Personal Nuclear Power: New Battery Lasts 12 Years

The Wafer Test Fixture that the researchers used to test the new porous-silicon diode and its interactions with tritium gas. The diode is the dark wafer in the center of the top plate. (Image credit: University of Rochester; BetaBatt, Inc.)

A new type of battery based on the radioactive decay of nuclear material is 10 times more powerful than similar prototypes and should last a decade or more without a charge, scientists announced this week.

The longevity would make the battery ideal for use in pacemakers or other surgically implanted devices, developers say, or it might power spacecraft or deep-sea probes.

You might also find these nuclear batteries running sensors and other small devices in your home in a few years. Such devices "don't consume much power," said University of Rochester electrical engineer Philippe Fauchet, "and yet having to replace the battery every so often is a real pain in the neck."

Fauchet told LiveScience the batteries could last a dozen years. They're being refined at Rochester. The technology was developed with the help financial support from the National Science Foundation and has been patented by BetaBatt Inc.

How it works

The technology is called betavoltaics. It uses a silicon wafer to capture electrons emitted by a radioactive gas, such as tritium. It is similar to the mechanics of converting sunlight into electricity in a solar panel.

Until now, betavoltaics has been unable to match solar-cell efficiency. The reason is simple: When the gas decays, its electrons shoot out in all directions. Many of them are lost.

"For 50 years, people have been investigating converting simple nuclear decay into usable energy, but the yields were always too low," Fauchet explained. "We've found a way to make the interaction much more efficient, and we hope these findings will lead to a new kind of battery that can pump out energy for years."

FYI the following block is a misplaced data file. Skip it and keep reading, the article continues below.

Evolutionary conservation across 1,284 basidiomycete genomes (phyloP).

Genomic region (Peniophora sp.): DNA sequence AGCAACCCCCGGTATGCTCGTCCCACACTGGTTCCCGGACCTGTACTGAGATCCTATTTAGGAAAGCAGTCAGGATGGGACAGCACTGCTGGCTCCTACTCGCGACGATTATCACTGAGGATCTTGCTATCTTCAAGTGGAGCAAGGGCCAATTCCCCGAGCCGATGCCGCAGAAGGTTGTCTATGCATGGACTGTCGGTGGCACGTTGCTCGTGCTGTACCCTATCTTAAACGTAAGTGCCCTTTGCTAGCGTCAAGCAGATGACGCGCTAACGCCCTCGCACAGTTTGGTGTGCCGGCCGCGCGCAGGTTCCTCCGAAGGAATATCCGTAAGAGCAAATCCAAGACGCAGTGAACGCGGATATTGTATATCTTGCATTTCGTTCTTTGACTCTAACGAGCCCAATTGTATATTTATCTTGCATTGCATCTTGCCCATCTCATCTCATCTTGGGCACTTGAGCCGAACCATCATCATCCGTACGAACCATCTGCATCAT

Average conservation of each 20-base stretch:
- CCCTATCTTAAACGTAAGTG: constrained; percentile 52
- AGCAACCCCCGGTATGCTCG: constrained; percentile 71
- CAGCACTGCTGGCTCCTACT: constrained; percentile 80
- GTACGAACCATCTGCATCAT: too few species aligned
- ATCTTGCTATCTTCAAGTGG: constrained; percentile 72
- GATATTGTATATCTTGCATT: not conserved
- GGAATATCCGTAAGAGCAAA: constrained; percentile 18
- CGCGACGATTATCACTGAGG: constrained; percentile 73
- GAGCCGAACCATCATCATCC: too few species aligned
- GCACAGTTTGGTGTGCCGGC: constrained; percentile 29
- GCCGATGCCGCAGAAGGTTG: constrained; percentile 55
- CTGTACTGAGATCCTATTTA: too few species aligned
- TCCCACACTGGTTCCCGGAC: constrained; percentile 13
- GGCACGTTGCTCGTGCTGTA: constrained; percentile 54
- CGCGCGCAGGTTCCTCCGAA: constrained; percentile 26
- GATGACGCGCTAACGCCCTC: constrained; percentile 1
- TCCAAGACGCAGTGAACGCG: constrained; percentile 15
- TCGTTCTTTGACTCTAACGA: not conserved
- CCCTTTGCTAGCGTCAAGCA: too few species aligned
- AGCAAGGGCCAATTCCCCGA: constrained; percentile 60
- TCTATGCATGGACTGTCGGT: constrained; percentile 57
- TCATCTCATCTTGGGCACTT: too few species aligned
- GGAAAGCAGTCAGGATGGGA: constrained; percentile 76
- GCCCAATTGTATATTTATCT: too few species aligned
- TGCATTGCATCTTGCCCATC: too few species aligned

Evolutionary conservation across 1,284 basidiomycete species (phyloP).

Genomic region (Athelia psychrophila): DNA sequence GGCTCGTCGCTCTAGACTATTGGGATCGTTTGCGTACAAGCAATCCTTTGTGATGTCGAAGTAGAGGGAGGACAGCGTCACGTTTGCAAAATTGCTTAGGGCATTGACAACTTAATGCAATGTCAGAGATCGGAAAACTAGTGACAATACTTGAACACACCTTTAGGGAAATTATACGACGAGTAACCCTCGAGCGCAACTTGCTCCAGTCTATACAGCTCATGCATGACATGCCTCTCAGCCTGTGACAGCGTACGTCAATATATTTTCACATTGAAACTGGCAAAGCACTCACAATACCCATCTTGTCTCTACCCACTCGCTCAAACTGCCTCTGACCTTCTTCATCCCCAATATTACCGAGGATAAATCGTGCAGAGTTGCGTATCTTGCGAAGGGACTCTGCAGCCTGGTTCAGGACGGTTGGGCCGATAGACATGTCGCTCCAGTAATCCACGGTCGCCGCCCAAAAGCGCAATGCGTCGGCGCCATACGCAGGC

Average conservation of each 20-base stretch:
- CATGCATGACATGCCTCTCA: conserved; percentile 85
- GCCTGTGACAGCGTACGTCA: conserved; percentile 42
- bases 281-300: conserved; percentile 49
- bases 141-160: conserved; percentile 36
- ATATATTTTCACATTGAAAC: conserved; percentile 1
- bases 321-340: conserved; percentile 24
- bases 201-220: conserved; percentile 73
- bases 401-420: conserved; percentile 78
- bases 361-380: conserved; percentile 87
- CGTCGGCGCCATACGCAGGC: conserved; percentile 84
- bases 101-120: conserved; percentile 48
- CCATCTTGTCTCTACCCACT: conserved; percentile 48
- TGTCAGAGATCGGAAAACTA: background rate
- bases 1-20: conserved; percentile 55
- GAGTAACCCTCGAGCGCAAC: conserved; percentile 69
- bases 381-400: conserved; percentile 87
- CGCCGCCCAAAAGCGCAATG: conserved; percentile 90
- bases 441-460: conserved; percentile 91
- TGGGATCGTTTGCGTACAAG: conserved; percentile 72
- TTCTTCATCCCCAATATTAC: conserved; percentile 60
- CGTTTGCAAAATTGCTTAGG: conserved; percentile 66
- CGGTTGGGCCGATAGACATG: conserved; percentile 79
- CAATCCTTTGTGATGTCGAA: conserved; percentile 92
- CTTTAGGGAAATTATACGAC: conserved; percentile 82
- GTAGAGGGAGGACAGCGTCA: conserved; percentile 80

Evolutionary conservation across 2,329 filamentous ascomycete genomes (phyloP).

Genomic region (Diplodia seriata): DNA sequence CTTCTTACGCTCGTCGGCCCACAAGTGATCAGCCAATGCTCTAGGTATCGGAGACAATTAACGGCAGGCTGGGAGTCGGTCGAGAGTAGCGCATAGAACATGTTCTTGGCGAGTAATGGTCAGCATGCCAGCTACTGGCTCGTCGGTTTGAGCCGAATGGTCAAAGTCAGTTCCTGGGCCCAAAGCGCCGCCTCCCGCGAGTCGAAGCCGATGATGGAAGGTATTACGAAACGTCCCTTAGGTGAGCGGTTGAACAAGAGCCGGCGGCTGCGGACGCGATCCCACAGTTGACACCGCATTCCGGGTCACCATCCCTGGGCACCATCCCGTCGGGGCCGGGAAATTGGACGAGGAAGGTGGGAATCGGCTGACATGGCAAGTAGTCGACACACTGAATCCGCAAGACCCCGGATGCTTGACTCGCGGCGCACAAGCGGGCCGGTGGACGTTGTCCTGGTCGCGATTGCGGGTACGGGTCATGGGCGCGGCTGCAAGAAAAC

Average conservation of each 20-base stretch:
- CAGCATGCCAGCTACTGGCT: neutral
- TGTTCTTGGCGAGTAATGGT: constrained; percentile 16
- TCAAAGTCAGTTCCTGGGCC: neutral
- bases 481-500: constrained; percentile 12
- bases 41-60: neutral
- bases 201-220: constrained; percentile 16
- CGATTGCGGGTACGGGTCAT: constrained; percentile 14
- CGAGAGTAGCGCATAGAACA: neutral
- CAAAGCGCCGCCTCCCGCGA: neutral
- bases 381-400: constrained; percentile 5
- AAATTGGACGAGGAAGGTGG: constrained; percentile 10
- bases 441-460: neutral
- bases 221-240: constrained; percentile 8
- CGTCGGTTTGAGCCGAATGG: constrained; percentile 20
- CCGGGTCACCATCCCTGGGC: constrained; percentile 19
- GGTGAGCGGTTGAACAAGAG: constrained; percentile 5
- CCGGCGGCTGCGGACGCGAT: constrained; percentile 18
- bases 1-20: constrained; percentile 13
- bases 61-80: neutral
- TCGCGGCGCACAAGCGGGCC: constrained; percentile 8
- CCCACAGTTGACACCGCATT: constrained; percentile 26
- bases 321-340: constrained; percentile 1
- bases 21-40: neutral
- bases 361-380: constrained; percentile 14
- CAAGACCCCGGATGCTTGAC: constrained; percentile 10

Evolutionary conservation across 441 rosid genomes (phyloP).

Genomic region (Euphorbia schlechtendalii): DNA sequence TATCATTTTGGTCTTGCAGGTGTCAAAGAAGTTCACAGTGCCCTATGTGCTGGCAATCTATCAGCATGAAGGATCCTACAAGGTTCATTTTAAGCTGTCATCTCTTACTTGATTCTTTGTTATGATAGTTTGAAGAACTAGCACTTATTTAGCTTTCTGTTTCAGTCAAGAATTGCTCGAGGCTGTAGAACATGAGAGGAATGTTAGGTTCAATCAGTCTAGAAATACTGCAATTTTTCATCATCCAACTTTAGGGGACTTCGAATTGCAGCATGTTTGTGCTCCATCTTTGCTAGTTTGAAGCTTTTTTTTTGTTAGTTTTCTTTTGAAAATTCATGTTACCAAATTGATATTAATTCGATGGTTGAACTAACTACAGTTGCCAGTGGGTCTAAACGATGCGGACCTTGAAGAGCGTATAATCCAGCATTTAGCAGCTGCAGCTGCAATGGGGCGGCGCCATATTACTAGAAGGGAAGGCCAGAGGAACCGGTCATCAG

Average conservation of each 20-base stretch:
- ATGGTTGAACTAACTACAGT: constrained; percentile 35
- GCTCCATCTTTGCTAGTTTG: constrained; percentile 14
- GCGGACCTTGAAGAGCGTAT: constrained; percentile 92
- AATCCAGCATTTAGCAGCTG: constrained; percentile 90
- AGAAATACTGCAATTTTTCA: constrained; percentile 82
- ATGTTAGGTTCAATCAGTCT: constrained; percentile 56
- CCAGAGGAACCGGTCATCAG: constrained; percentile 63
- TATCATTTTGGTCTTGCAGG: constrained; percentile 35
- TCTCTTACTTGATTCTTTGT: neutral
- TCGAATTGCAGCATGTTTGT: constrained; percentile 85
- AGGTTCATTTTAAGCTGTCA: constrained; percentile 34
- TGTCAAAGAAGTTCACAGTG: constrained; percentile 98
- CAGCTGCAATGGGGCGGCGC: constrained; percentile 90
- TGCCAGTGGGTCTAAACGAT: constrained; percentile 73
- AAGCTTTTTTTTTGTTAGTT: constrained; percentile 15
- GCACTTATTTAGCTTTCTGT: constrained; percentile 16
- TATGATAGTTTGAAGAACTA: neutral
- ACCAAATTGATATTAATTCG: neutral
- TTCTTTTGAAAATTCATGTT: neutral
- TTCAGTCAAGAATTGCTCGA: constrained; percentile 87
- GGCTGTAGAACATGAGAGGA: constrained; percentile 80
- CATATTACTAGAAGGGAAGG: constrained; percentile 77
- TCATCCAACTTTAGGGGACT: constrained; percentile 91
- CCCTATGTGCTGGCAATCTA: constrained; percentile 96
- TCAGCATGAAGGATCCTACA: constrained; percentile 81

Fauchet's team took the flat silicon surface, where the electrons are captured and converted to a current, and turned it into a three-dimensional surface by adding deep pits.

Each pit is about one micron wide. That's four ten-thousandths of an inch. They're more than 40 microns deep.

Tritium is a radioactive form of hydrogen. Mixed with chemicals that emit light, it is used to illuminate exit signs without electricity -- the sort commonly found in schools and other public buildings.

"It is safe and can be implanted in the body," Fauchet said. "The energetic particles emitted by tritium do not penetrate inside the skin."

Tritium emits only low energy particles "that can be shielded by very thin materials, such as a sheet of paper," said Gadeken of BetaBatt. "The hermetically-sealed, metallic BetaBattery cases will encapsulate the entire radioactive energy source, just like a normal battery contains its chemical source so it cannot escape."

The device is detailed in today's issue of Advanced Materials.

Improvements needed

The manufacturing process is standard to the semiconductor industry, so no other technology breakthroughs are needed to bring the batteries to market. Still, don't expect anything on the store shelves for at least two years, Fauchet said. His team is now working to improve the manufacturing process, aiming for batteries many times more efficient than those announced today.

"If we are as successful as we think we may be, it will take less than five years before this technology is adopted," he said.

Graduate student Wei Sun of the University of Toronto was lead author on the paper describing the work.

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Robert Roy Britt

Robert is an independent health and science journalist and writer based in Phoenix, Arizona. He is a former editor-in-chief of Live Science with over 20 years of experience as a reporter and editor. He has worked on websites such as and Tom's Guide, and is a contributor on Medium, covering how we age and how to optimize the mind and body through time. He has a journalism degree from Humboldt State University in California.